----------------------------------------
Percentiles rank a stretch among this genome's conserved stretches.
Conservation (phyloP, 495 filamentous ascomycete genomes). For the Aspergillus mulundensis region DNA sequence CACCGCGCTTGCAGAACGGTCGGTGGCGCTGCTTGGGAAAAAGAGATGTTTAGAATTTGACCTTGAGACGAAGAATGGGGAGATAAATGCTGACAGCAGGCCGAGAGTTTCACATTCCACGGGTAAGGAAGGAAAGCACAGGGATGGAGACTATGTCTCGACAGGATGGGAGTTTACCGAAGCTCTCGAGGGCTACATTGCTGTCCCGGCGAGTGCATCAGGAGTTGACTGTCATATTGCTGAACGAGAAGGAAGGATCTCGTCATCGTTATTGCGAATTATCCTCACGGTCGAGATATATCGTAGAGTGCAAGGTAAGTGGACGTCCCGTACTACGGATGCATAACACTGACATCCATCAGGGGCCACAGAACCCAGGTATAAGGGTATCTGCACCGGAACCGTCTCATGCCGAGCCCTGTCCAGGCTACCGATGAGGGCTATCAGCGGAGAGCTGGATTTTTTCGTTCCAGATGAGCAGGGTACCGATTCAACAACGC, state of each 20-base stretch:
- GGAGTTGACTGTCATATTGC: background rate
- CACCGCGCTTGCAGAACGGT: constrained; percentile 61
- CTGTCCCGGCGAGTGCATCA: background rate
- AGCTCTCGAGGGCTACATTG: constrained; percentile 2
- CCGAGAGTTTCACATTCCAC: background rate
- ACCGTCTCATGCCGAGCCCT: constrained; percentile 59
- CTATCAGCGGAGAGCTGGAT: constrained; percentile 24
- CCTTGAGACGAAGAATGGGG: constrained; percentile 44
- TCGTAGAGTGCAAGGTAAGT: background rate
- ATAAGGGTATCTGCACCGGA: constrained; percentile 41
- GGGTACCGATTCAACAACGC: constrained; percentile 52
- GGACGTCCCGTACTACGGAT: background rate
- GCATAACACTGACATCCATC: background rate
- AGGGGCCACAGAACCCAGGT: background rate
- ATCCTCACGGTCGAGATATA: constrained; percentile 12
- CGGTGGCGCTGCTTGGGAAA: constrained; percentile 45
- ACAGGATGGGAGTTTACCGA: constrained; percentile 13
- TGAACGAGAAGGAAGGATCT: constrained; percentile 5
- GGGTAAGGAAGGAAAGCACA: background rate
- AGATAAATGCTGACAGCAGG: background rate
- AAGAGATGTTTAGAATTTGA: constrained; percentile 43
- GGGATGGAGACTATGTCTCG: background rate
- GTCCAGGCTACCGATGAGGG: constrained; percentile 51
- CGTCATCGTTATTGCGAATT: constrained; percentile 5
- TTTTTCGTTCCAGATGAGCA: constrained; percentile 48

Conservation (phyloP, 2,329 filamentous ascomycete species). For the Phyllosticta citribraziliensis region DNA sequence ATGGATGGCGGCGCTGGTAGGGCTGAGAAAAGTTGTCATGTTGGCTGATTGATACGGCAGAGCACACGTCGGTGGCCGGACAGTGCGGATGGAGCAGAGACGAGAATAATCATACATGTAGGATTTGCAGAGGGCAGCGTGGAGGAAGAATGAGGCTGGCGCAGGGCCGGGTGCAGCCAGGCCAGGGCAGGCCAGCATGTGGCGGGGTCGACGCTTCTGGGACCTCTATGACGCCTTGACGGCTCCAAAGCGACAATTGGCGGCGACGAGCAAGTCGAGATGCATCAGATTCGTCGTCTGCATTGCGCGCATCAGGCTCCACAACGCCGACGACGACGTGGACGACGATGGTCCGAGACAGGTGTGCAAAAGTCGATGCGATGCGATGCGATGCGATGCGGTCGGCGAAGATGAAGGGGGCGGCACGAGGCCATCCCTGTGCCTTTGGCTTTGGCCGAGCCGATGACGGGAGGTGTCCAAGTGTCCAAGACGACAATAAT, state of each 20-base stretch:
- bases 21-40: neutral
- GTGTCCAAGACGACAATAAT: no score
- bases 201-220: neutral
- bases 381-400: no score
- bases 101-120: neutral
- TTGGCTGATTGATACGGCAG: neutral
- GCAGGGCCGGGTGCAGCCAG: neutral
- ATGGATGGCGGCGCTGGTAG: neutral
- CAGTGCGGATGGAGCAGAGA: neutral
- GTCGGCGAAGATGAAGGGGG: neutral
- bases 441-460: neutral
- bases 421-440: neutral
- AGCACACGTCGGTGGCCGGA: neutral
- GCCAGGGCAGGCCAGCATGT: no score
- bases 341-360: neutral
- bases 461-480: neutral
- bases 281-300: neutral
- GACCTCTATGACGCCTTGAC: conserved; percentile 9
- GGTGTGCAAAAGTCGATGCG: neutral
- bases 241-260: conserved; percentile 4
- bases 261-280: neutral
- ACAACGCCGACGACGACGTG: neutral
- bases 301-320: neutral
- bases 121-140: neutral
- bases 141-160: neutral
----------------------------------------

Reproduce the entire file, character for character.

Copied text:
Percentiles rank a stretch among this genome's conserved stretches.
Conservation (phyloP, 495 filamentous ascomycete genomes). For the Aspergillus mulundensis region DNA sequence CACCGCGCTTGCAGAACGGTCGGTGGCGCTGCTTGGGAAAAAGAGATGTTTAGAATTTGACCTTGAGACGAAGAATGGGGAGATAAATGCTGACAGCAGGCCGAGAGTTTCACATTCCACGGGTAAGGAAGGAAAGCACAGGGATGGAGACTATGTCTCGACAGGATGGGAGTTTACCGAAGCTCTCGAGGGCTACATTGCTGTCCCGGCGAGTGCATCAGGAGTTGACTGTCATATTGCTGAACGAGAAGGAAGGATCTCGTCATCGTTATTGCGAATTATCCTCACGGTCGAGATATATCGTAGAGTGCAAGGTAAGTGGACGTCCCGTACTACGGATGCATAACACTGACATCCATCAGGGGCCACAGAACCCAGGTATAAGGGTATCTGCACCGGAACCGTCTCATGCCGAGCCCTGTCCAGGCTACCGATGAGGGCTATCAGCGGAGAGCTGGATTTTTTCGTTCCAGATGAGCAGGGTACCGATTCAACAACGC, state of each 20-base stretch:
- GGAGTTGACTGTCATATTGC: background rate
- CACCGCGCTTGCAGAACGGT: constrained; percentile 61
- CTGTCCCGGCGAGTGCATCA: background rate
- AGCTCTCGAGGGCTACATTG: constrained; percentile 2
- CCGAGAGTTTCACATTCCAC: background rate
- ACCGTCTCATGCCGAGCCCT: constrained; percentile 59
- CTATCAGCGGAGAGCTGGAT: constrained; percentile 24
- CCTTGAGACGAAGAATGGGG: constrained; percentile 44
- TCGTAGAGTGCAAGGTAAGT: background rate
- ATAAGGGTATCTGCACCGGA: constrained; percentile 41
- GGGTACCGATTCAACAACGC: constrained; percentile 52
- GGACGTCCCGTACTACGGAT: background rate
- GCATAACACTGACATCCATC: background rate
- AGGGGCCACAGAACCCAGGT: background rate
- ATCCTCACGGTCGAGATATA: constrained; percentile 12
- CGGTGGCGCTGCTTGGGAAA: constrained; percentile 45
- ACAGGATGGGAGTTTACCGA: constrained; percentile 13
- TGAACGAGAAGGAAGGATCT: constrained; percentile 5
- GGGTAAGGAAGGAAAGCACA: background rate
- AGATAAATGCTGACAGCAGG: background rate
- AAGAGATGTTTAGAATTTGA: constrained; percentile 43
- GGGATGGAGACTATGTCTCG: background rate
- GTCCAGGCTACCGATGAGGG: constrained; percentile 51
- CGTCATCGTTATTGCGAATT: constrained; percentile 5
- TTTTTCGTTCCAGATGAGCA: constrained; percentile 48

Conservation (phyloP, 2,329 filamentous ascomycete species). For the Phyllosticta citribraziliensis region DNA sequence ATGGATGGCGGCGCTGGTAGGGCTGAGAAAAGTTGTCATGTTGGCTGATTGATACGGCAGAGCACACGTCGGTGGCCGGACAGTGCGGATGGAGCAGAGACGAGAATAATCATACATGTAGGATTTGCAGAGGGCAGCGTGGAGGAAGAATGAGGCTGGCGCAGGGCCGGGTGCAGCCAGGCCAGGGCAGGCCAGCATGTGGCGGGGTCGACGCTTCTGGGACCTCTATGACGCCTTGACGGCTCCAAAGCGACAATTGGCGGCGACGAGCAAGTCGAGATGCATCAGATTCGTCGTCTGCATTGCGCGCATCAGGCTCCACAACGCCGACGACGACGTGGACGACGATGGTCCGAGACAGGTGTGCAAAAGTCGATGCGATGCGATGCGATGCGATGCGGTCGGCGAAGATGAAGGGGGCGGCACGAGGCCATCCCTGTGCCTTTGGCTTTGGCCGAGCCGATGACGGGAGGTGTCCAAGTGTCCAAGACGACAATAAT, state of each 20-base stretch:
- bases 21-40: neutral
- GTGTCCAAGACGACAATAAT: no score
- bases 201-220: neutral
- bases 381-400: no score
- bases 101-120: neutral
- TTGGCTGATTGATACGGCAG: neutral
- GCAGGGCCGGGTGCAGCCAG: neutral
- ATGGATGGCGGCGCTGGTAG: neutral
- CAGTGCGGATGGAGCAGAGA: neutral
- GTCGGCGAAGATGAAGGGGG: neutral
- bases 441-460: neutral
- bases 421-440: neutral
- AGCACACGTCGGTGGCCGGA: neutral
- GCCAGGGCAGGCCAGCATGT: no score
- bases 341-360: neutral
- bases 461-480: neutral
- bases 281-300: neutral
- GACCTCTATGACGCCTTGAC: conserved; percentile 9
- GGTGTGCAAAAGTCGATGCG: neutral
- bases 241-260: conserved; percentile 4
- bases 261-280: neutral
- ACAACGCCGACGACGACGTG: neutral
- bases 301-320: neutral
- bases 121-140: neutral
- bases 141-160: neutral